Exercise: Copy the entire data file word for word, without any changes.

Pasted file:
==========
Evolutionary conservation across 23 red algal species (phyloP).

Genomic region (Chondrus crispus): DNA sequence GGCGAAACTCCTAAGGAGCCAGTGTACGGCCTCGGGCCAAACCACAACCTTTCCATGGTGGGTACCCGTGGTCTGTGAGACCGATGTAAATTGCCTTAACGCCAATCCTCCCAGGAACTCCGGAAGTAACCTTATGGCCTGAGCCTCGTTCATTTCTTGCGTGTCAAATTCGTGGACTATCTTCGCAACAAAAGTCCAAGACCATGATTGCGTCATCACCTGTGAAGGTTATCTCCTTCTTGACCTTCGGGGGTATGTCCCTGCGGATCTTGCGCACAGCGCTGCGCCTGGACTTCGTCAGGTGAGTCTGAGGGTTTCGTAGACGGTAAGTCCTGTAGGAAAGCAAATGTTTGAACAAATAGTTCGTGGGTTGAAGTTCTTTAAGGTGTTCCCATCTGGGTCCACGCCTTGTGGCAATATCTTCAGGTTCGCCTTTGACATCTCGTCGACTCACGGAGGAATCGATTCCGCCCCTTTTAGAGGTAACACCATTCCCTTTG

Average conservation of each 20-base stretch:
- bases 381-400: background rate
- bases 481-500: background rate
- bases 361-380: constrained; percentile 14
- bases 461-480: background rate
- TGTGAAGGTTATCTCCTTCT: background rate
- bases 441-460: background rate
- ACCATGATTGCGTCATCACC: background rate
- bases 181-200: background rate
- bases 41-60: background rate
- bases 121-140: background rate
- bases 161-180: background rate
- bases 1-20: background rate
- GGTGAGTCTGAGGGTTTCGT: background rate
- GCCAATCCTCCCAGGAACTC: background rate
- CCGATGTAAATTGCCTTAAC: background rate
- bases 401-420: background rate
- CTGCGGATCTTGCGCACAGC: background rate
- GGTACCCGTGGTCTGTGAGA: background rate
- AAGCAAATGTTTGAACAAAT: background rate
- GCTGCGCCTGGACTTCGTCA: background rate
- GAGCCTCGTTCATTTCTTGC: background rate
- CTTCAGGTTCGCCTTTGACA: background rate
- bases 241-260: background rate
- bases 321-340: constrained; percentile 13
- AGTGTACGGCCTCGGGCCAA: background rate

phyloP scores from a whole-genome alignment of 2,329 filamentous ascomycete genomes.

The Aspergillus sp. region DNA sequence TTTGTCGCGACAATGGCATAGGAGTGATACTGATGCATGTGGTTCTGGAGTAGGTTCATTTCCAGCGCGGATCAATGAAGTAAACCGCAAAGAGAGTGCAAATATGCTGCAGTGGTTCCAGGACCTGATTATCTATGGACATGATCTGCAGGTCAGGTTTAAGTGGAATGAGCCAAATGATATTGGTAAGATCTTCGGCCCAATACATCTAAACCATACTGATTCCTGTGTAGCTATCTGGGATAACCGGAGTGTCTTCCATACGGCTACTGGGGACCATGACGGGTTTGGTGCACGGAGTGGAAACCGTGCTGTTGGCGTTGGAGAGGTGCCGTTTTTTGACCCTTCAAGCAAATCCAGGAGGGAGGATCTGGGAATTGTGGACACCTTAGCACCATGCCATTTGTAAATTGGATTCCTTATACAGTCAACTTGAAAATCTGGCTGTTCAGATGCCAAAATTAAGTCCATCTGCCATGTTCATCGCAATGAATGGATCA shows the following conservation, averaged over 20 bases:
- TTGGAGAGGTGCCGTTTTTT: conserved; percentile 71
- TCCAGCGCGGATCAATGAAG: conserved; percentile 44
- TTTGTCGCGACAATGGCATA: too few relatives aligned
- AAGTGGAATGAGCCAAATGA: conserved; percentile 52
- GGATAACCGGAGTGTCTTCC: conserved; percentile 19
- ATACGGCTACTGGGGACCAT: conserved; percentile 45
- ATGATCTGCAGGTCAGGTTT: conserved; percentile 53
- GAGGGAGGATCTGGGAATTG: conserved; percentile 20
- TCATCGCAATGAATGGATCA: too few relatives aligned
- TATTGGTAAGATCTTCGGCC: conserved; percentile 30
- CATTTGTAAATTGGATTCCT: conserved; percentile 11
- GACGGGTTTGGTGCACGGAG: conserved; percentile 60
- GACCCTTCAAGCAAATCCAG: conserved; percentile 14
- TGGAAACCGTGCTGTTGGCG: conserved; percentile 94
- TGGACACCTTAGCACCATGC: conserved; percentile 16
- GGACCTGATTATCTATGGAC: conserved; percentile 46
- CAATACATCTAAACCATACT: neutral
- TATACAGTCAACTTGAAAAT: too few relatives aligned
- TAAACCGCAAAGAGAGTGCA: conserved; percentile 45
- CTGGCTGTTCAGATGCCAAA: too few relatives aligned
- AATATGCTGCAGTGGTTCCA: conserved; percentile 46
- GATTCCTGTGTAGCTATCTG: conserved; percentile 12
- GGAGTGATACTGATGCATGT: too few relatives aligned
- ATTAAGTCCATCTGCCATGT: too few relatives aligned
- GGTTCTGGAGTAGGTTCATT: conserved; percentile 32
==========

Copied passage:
Evolutionary conservation across 23 red algal species (phyloP).

Genomic region (Chondrus crispus): DNA sequence GGCGAAACTCCTAAGGAGCCAGTGTACGGCCTCGGGCCAAACCACAACCTTTCCATGGTGGGTACCCGTGGTCTGTGAGACCGATGTAAATTGCCTTAACGCCAATCCTCCCAGGAACTCCGGAAGTAACCTTATGGCCTGAGCCTCGTTCATTTCTTGCGTGTCAAATTCGTGGACTATCTTCGCAACAAAAGTCCAAGACCATGATTGCGTCATCACCTGTGAAGGTTATCTCCTTCTTGACCTTCGGGGGTATGTCCCTGCGGATCTTGCGCACAGCGCTGCGCCTGGACTTCGTCAGGTGAGTCTGAGGGTTTCGTAGACGGTAAGTCCTGTAGGAAAGCAAATGTTTGAACAAATAGTTCGTGGGTTGAAGTTCTTTAAGGTGTTCCCATCTGGGTCCACGCCTTGTGGCAATATCTTCAGGTTCGCCTTTGACATCTCGTCGACTCACGGAGGAATCGATTCCGCCCCTTTTAGAGGTAACACCATTCCCTTTG

Average conservation of each 20-base stretch:
- bases 381-400: background rate
- bases 481-500: background rate
- bases 361-380: constrained; percentile 14
- bases 461-480: background rate
- TGTGAAGGTTATCTCCTTCT: background rate
- bases 441-460: background rate
- ACCATGATTGCGTCATCACC: background rate
- bases 181-200: background rate
- bases 41-60: background rate
- bases 121-140: background rate
- bases 161-180: background rate
- bases 1-20: background rate
- GGTGAGTCTGAGGGTTTCGT: background rate
- GCCAATCCTCCCAGGAACTC: background rate
- CCGATGTAAATTGCCTTAAC: background rate
- bases 401-420: background rate
- CTGCGGATCTTGCGCACAGC: background rate
- GGTACCCGTGGTCTGTGAGA: background rate
- AAGCAAATGTTTGAACAAAT: background rate
- GCTGCGCCTGGACTTCGTCA: background rate
- GAGCCTCGTTCATTTCTTGC: background rate
- CTTCAGGTTCGCCTTTGACA: background rate
- bases 241-260: background rate
- bases 321-340: constrained; percentile 13
- AGTGTACGGCCTCGGGCCAA: background rate

phyloP scores from a whole-genome alignment of 2,329 filamentous ascomycete genomes.

The Aspergillus sp. region DNA sequence TTTGTCGCGACAATGGCATAGGAGTGATACTGATGCATGTGGTTCTGGAGTAGGTTCATTTCCAGCGCGGATCAATGAAGTAAACCGCAAAGAGAGTGCAAATATGCTGCAGTGGTTCCAGGACCTGATTATCTATGGACATGATCTGCAGGTCAGGTTTAAGTGGAATGAGCCAAATGATATTGGTAAGATCTTCGGCCCAATACATCTAAACCATACTGATTCCTGTGTAGCTATCTGGGATAACCGGAGTGTCTTCCATACGGCTACTGGGGACCATGACGGGTTTGGTGCACGGAGTGGAAACCGTGCTGTTGGCGTTGGAGAGGTGCCGTTTTTTGACCCTTCAAGCAAATCCAGGAGGGAGGATCTGGGAATTGTGGACACCTTAGCACCATGCCATTTGTAAATTGGATTCCTTATACAGTCAACTTGAAAATCTGGCTGTTCAGATGCCAAAATTAAGTCCATCTGCCATGTTCATCGCAATGAATGGATCA shows the following conservation, averaged over 20 bases:
- TTGGAGAGGTGCCGTTTTTT: conserved; percentile 71
- TCCAGCGCGGATCAATGAAG: conserved; percentile 44
- TTTGTCGCGACAATGGCATA: too few relatives aligned
- AAGTGGAATGAGCCAAATGA: conserved; percentile 52
- GGATAACCGGAGTGTCTTCC: conserved; percentile 19
- ATACGGCTACTGGGGACCAT: conserved; percentile 45
- ATGATCTGCAGGTCAGGTTT: conserved; percentile 53
- GAGGGAGGATCTGGGAATTG: conserved; percentile 20
- TCATCGCAATGAATGGATCA: too few relatives aligned
- TATTGGTAAGATCTTCGGCC: conserved; percentile 30
- CATTTGTAAATTGGATTCCT: conserved; percentile 11
- GACGGGTTTGGTGCACGGAG: conserved; percentile 60
- GACCCTTCAAGCAAATCCAG: conserved; percentile 14
- TGGAAACCGTGCTGTTGGCG: conserved; percentile 94
- TGGACACCTTAGCACCATGC: conserved; percentile 16
- GGACCTGATTATCTATGGAC: conserved; percentile 46
- CAATACATCTAAACCATACT: neutral
- TATACAGTCAACTTGAAAAT: too few relatives aligned
- TAAACCGCAAAGAGAGTGCA: conserved; percentile 45
- CTGGCTGTTCAGATGCCAAA: too few relatives aligned
- AATATGCTGCAGTGGTTCCA: conserved; percentile 46
- GATTCCTGTGTAGCTATCTG: conserved; percentile 12
- GGAGTGATACTGATGCATGT: too few relatives aligned
- ATTAAGTCCATCTGCCATGT: too few relatives aligned
- GGTTCTGGAGTAGGTTCATT: conserved; percentile 32